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Musician/environmental activist comes to Assembly 2011


July 15, 2011
-Deborah Froese

Waterloo, ONT. — When Pam Bartel, Administrative Assistant of Student Services at Conrad Grebel University College, was invited to pull together some young adult events for Mennonite Church Canada Assembly 2011, she received encouragement to “think outside the box” and include local area young people in her plans.

“I started puzzling about what would make a 20-something person leave regular activities in Kitchener-Waterloo and an evening out with friends….to get them to come to a Mennonite Church Canada event.”

A student wearing a Sarah Harmer T-shirt, raving about Harmer’s music and activism, inspired Bartel. “I thought; ‘why not?’ and fired off an email to the booking agency.”

It took more than three weeks of persistent email queries from Bartel and her husband, Perry, before Harmer’s agent responded, followed by weeks of negotiations before an agreement was finally reached. After Harmer was booked, Bartel inadvertently heard a 1999 Harmer recording of southern gospel style music that seemed to reflect a Christian influence, confirming Bartel’s choice. “She [Harmer] has the faith influence and a heart for sustainability. These are things that our church believes in and holds up and this event brings some good connecting points between what she represents and what the church represents.”

With virtually no budget, Bartel had to do extensive fundraising. She made numerous phone calls to people passionate about young adults in the church, including local businesses who had commitments and associations with Mennonite groups. “Of the phone calls that I made and people I talked to face-to-face, I had about a 95% ‘yes’ rate.”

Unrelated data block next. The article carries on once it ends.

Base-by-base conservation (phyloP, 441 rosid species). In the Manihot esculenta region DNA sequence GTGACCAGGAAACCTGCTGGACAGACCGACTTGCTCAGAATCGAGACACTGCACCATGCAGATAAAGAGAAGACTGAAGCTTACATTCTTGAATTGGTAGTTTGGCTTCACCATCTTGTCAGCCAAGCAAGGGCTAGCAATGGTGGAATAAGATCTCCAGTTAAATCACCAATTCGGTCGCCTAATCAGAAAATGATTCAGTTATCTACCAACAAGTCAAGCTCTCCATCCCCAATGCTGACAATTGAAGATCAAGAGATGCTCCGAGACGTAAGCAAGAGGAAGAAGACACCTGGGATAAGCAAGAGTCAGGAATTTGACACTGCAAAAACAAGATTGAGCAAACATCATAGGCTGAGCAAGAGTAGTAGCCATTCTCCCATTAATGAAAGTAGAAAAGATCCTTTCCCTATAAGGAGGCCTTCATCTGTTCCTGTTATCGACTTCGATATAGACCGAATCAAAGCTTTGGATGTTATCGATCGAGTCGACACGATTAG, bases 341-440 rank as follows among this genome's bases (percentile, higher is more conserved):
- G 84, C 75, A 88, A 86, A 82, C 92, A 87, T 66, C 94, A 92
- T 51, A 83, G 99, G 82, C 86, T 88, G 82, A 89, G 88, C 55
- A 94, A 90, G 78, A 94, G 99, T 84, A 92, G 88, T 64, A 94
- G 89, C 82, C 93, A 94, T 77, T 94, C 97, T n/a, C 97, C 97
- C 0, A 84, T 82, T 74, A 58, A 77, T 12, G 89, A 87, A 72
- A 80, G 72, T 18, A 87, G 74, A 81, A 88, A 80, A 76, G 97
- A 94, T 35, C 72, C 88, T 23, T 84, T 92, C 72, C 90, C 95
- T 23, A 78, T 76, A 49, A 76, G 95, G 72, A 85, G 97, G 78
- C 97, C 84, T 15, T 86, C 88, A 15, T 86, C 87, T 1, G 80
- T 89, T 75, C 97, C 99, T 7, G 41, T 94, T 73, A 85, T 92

She notes that donations came in other ways too, including calls to her house from people who had heard about the event and wanted to provide financial support for it. Clearly, Harmer is popular among some Mennonites.

Bartel’s primary objective for the event is to bring young adults together. “I think it’s amazing when young adults make connections with each other. It is such a fragmented group within the church. And to be in a place where there are 200 young adults together at the same time is exciting.”

The biggest purpose of this was to get them into the same room together where they could make connections and build bridges, and in so doing create some motivation for them to see the church as something that is very valuable for them.”

Bartel scheduled opportunities for Mennonite Church Canada and Mennonite Church Eastern Canada to address the crowd.

“More than a minute,” she says, noting that representatives had time to do more than bring greetings. Several local Mennonite musicians also played at the concert; Dan Weber, Cody Scott, Nichelle Bauman, Allan Reesor-McDowell, Brandon Leis, Michael Fisher, and Mike Erb.

The concert took place on Thursday, July 7 on the University of Waterloo Campus.

Sarah Harmer photo provided by Eggplant Entertainment

Singer is also activist

Singer-songwriter and environmental activist, Harmer’s most recent album, Oh Little Fire, has been nominated for three Juno Awards and her staunch support of creation care inspired her to co-found PERL (Protecting Escarpment Rural Land) in 2005. The organization originally campaigned to protect the Niagara Escarpment from development, and Harmer performed with her band in local venues to generate financial support. PERL continues to advocate for that region and for rural land in the Region of Halton.

On the PERL website (, Harmer is quoted as saying, “It is not permissible to add to one’s possessions if these things can only be done at the cost of other men. Such development has only one true name, and that is exploitation.”